As I mentioned in a previous post just after Christmas last year, I bought a new Garmin watch. That's also the first GPS watch I've owned. Now I've been using it regularly for the best part of a year, I've got a much better idea of how I use it, and what I like about it.
And I like the Forerunner 15 a lot. Many of my favourite things focus on doing one or a small number of tasks well. It's why I use Rockbox on dedicated audio player hardware as opposed to some music player app on a phone, and why I tend to use a separate camera, not a phone, for taking photographs.
The FR15 is a slightly chunky digital watch, compared with the low profile, cheap and cheerful Casio I usually wear. But it's not bulky enough that I've ever noticed it as an extra weight on my wrist. It's easy to just forget that it's there altogether. The strap's also comfortable to wear. It's also waterproof to 50 metres, which means that your investment won't be ruined by using the watch in the rain, although it's not a swimming fitness watch. The battery life could be better, but I usually get several runs out of it from a full charge. And it should be capable of lasting for a marathon, even if I'm not yet.
Charging and data transfer are by USB only. There's no Bluetooth connectivity, but I prefer that there's no specific mobile or desktop application that I'm forced to use to get my data off the watch.
As I don't use them, I can't comment on Garmin's client software or their website where you can submit and view your data, as I copy the data off to a PC running Linux. But, I imagine they'd have most of the features you'd want, provided you're comfortable with Garmin storing your location history. Alternatively, it's simple to copy the data directly from the watch for your own processing, which is how I use it.
One thing you miss out on if you don't regularly use the official software is updates to the ephemeris Extended Prediction Orbit (EPO) data. This provides a cache of satellite locations for a short period of time and helps to speed up the initial location detection of the watch. It's also possible to download this data from Garmin without using their software; I've mentioned solutions, including my own, in the previous post I made on Garmin watches and Linux.
Without that data to hand, the time to get a location lock can occasionally be long enough that I've warmed up and just set off and waited for it to catch up ten minutes later. It does vary depending on where you are. That's not too common a problem fortunately, but if you're racing then having the EPO data and getting the FR15 ready well ahead of time is a good idea. Though you can prepare the watch this way for a run, you'll need to occasionally press a button to keep the FR15 awake before starting a run, otherwise the watch's power saving feature (which you can't disable) will turn it off. Not a huge deal, but not a perfect design either.
Why wear a GPS watch while running?
There's the slightly gimmicky thing of mapping runs and seeing how fast you were running. That said, having an archive of previous runs completed might be useful if you particularly enjoyed a route and want to file it away to revisit at a later date.
The data collection itself isn't really important for me. Having a live status of how far I've gone and my current pace is. That's useful both in training runs to see if I should be trying to push myself more, or in races to know how long I've got to go before I can finally stop. It's useful in races for pacing too. You can set a target pace and you get an audio alert when you're on pace, or go above or drop below it. And keeping good track of your progress can be a useful motivator too. In a 10 km race this year, I worked out that if I pushed for the last 1.5 km or so, I might just beat that time and tried to up my pace. In the very last minute, I worked out it was possible if I ran the last 200 metres very quickly, and that encouraged me to both try and go on to succeed.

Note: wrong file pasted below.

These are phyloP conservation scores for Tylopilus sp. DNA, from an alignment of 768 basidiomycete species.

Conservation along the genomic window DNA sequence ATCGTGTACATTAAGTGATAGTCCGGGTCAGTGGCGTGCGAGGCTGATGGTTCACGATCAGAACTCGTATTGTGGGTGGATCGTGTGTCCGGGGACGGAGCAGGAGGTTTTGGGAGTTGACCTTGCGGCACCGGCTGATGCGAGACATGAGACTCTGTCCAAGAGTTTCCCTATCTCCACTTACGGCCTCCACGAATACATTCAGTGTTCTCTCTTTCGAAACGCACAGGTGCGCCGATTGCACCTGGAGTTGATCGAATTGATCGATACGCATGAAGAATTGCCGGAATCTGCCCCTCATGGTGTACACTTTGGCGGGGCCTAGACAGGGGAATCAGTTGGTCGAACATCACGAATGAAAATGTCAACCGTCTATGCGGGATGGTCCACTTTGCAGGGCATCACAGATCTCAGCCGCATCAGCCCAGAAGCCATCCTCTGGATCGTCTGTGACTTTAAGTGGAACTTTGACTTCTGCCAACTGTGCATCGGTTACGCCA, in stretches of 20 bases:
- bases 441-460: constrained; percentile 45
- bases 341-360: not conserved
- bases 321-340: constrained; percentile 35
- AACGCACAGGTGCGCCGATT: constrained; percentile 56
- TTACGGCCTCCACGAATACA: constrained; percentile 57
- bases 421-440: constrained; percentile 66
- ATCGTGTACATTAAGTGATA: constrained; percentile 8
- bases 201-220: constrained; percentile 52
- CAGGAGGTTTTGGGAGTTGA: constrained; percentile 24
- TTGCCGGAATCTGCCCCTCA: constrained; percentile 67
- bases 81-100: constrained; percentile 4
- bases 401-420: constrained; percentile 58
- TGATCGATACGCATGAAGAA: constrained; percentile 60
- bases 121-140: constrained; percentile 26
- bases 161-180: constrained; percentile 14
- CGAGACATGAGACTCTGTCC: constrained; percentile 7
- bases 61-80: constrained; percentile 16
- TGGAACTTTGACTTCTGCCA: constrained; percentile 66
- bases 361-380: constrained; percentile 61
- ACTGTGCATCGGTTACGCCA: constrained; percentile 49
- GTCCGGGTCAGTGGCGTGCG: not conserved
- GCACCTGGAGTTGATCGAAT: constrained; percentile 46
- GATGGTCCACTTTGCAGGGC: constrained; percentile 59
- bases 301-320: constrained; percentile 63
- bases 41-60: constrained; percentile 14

Likewise, the watch keeping tabs on your recorded best times at various distances (e.g. 1 km, 1 mile, 5 km) is nice to have when you realise that you've improved on your previous best.
With all that in mind, even a low-end watch like this is more than capable. You do lose bundled features like heart rate monitor and GPS route navigation, but you get the most essential and useful features, at a price that's reasonable enough. At the same time, this means the watch is pared down to the essential features, implements them well and they are all easy to access through the simple menus.
For a first-time user of GPS watches, I'm pleased with how good a purchase the Forerunner 15 was, especially considering it was on sale at the time. I looked around for a good couple of hours at reviews and comments on watches, and concluded that you could spend a lot and still not be entirely satisfied. It seemed most sensible to buy something cheap and cheerful, and not be disappointed by its flaws: I'm more forgiving of a sub-£100 watch, than maybe one that's closer to £200.
Finally, if you are shopping for GPS watches, the best resource I found for looking at these watches is the comprehensive set of reviews by DC Rainmaker. When I say "comprehensive", that is not just in the number of devices covered, but in how rigorously they're evaluated too. Incidentally, he currently rates the TomTom Runner as a good budget watch for Winter 2016; looking around UK pricing, it's slightly cheaper than what the Forerunner 15 typically sells for, so may be another option to consider if you're buying right now.